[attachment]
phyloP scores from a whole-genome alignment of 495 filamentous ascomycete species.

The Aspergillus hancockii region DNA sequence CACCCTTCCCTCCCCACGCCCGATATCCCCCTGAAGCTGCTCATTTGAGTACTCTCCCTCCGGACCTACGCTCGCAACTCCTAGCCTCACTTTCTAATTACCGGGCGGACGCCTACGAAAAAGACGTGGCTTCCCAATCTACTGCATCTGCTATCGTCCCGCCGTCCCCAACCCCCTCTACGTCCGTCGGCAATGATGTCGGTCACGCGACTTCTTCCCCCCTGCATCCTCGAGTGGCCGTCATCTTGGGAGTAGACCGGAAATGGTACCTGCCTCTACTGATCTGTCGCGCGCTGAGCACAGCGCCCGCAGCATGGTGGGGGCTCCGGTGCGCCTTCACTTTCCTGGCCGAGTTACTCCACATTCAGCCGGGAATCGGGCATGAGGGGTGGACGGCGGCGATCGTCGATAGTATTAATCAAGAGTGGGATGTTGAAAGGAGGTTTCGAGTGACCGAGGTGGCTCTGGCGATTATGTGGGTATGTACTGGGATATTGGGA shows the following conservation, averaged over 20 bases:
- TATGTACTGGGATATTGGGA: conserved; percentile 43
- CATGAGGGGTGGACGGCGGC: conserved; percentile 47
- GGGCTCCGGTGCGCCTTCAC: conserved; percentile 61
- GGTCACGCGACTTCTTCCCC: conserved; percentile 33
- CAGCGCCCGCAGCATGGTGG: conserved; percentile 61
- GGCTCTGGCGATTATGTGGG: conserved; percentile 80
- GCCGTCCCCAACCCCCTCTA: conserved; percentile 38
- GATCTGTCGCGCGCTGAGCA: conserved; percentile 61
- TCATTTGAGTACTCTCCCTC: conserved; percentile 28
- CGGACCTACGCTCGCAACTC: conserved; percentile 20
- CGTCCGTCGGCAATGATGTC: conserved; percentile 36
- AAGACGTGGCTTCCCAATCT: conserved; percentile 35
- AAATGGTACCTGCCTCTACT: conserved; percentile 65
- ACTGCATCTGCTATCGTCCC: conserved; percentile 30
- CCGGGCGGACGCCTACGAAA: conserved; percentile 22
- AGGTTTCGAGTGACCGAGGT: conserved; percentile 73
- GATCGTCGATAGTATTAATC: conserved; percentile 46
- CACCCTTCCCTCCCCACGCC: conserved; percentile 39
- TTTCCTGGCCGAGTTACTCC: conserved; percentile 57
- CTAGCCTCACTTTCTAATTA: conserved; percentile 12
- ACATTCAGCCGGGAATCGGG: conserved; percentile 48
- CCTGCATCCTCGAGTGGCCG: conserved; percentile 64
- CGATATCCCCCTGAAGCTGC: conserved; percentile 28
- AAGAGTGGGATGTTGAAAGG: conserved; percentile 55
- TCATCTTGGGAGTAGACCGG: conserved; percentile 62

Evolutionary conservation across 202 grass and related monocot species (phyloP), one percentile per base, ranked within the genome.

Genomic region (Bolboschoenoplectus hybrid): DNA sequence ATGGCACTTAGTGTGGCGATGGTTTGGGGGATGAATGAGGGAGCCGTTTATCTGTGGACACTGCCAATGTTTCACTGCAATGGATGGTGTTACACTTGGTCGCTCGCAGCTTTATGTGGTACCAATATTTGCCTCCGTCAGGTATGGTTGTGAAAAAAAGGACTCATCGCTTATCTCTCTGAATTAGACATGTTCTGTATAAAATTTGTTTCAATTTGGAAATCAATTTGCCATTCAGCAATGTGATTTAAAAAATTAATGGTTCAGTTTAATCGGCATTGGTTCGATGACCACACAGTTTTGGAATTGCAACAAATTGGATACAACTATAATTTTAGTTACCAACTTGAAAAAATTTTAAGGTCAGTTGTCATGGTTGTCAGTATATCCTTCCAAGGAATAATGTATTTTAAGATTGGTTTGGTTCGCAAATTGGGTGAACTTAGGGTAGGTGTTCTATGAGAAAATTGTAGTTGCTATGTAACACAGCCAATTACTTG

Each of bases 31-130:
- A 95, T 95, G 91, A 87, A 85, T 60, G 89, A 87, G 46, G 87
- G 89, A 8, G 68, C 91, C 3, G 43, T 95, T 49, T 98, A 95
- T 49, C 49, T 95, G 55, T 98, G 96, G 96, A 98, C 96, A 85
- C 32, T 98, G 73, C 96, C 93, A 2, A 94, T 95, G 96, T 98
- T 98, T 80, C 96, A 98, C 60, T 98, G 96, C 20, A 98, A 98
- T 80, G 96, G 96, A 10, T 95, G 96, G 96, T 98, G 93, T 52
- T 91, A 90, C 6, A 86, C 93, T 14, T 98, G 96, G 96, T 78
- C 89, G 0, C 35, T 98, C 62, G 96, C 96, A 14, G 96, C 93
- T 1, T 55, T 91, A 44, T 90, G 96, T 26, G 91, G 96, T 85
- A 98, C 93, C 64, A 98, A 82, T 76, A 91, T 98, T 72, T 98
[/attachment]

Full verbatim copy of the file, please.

phyloP scores from a whole-genome alignment of 495 filamentous ascomycete species.

The Aspergillus hancockii region DNA sequence CACCCTTCCCTCCCCACGCCCGATATCCCCCTGAAGCTGCTCATTTGAGTACTCTCCCTCCGGACCTACGCTCGCAACTCCTAGCCTCACTTTCTAATTACCGGGCGGACGCCTACGAAAAAGACGTGGCTTCCCAATCTACTGCATCTGCTATCGTCCCGCCGTCCCCAACCCCCTCTACGTCCGTCGGCAATGATGTCGGTCACGCGACTTCTTCCCCCCTGCATCCTCGAGTGGCCGTCATCTTGGGAGTAGACCGGAAATGGTACCTGCCTCTACTGATCTGTCGCGCGCTGAGCACAGCGCCCGCAGCATGGTGGGGGCTCCGGTGCGCCTTCACTTTCCTGGCCGAGTTACTCCACATTCAGCCGGGAATCGGGCATGAGGGGTGGACGGCGGCGATCGTCGATAGTATTAATCAAGAGTGGGATGTTGAAAGGAGGTTTCGAGTGACCGAGGTGGCTCTGGCGATTATGTGGGTATGTACTGGGATATTGGGA shows the following conservation, averaged over 20 bases:
- TATGTACTGGGATATTGGGA: conserved; percentile 43
- CATGAGGGGTGGACGGCGGC: conserved; percentile 47
- GGGCTCCGGTGCGCCTTCAC: conserved; percentile 61
- GGTCACGCGACTTCTTCCCC: conserved; percentile 33
- CAGCGCCCGCAGCATGGTGG: conserved; percentile 61
- GGCTCTGGCGATTATGTGGG: conserved; percentile 80
- GCCGTCCCCAACCCCCTCTA: conserved; percentile 38
- GATCTGTCGCGCGCTGAGCA: conserved; percentile 61
- TCATTTGAGTACTCTCCCTC: conserved; percentile 28
- CGGACCTACGCTCGCAACTC: conserved; percentile 20
- CGTCCGTCGGCAATGATGTC: conserved; percentile 36
- AAGACGTGGCTTCCCAATCT: conserved; percentile 35
- AAATGGTACCTGCCTCTACT: conserved; percentile 65
- ACTGCATCTGCTATCGTCCC: conserved; percentile 30
- CCGGGCGGACGCCTACGAAA: conserved; percentile 22
- AGGTTTCGAGTGACCGAGGT: conserved; percentile 73
- GATCGTCGATAGTATTAATC: conserved; percentile 46
- CACCCTTCCCTCCCCACGCC: conserved; percentile 39
- TTTCCTGGCCGAGTTACTCC: conserved; percentile 57
- CTAGCCTCACTTTCTAATTA: conserved; percentile 12
- ACATTCAGCCGGGAATCGGG: conserved; percentile 48
- CCTGCATCCTCGAGTGGCCG: conserved; percentile 64
- CGATATCCCCCTGAAGCTGC: conserved; percentile 28
- AAGAGTGGGATGTTGAAAGG: conserved; percentile 55
- TCATCTTGGGAGTAGACCGG: conserved; percentile 62

Evolutionary conservation across 202 grass and related monocot species (phyloP), one percentile per base, ranked within the genome.

Genomic region (Bolboschoenoplectus hybrid): DNA sequence ATGGCACTTAGTGTGGCGATGGTTTGGGGGATGAATGAGGGAGCCGTTTATCTGTGGACACTGCCAATGTTTCACTGCAATGGATGGTGTTACACTTGGTCGCTCGCAGCTTTATGTGGTACCAATATTTGCCTCCGTCAGGTATGGTTGTGAAAAAAAGGACTCATCGCTTATCTCTCTGAATTAGACATGTTCTGTATAAAATTTGTTTCAATTTGGAAATCAATTTGCCATTCAGCAATGTGATTTAAAAAATTAATGGTTCAGTTTAATCGGCATTGGTTCGATGACCACACAGTTTTGGAATTGCAACAAATTGGATACAACTATAATTTTAGTTACCAACTTGAAAAAATTTTAAGGTCAGTTGTCATGGTTGTCAGTATATCCTTCCAAGGAATAATGTATTTTAAGATTGGTTTGGTTCGCAAATTGGGTGAACTTAGGGTAGGTGTTCTATGAGAAAATTGTAGTTGCTATGTAACACAGCCAATTACTTG

Each of bases 31-130:
- A 95, T 95, G 91, A 87, A 85, T 60, G 89, A 87, G 46, G 87
- G 89, A 8, G 68, C 91, C 3, G 43, T 95, T 49, T 98, A 95
- T 49, C 49, T 95, G 55, T 98, G 96, G 96, A 98, C 96, A 85
- C 32, T 98, G 73, C 96, C 93, A 2, A 94, T 95, G 96, T 98
- T 98, T 80, C 96, A 98, C 60, T 98, G 96, C 20, A 98, A 98
- T 80, G 96, G 96, A 10, T 95, G 96, G 96, T 98, G 93, T 52
- T 91, A 90, C 6, A 86, C 93, T 14, T 98, G 96, G 96, T 78
- C 89, G 0, C 35, T 98, C 62, G 96, C 96, A 14, G 96, C 93
- T 1, T 55, T 91, A 44, T 90, G 96, T 26, G 91, G 96, T 85
- A 98, C 93, C 64, A 98, A 82, T 76, A 91, T 98, T 72, T 98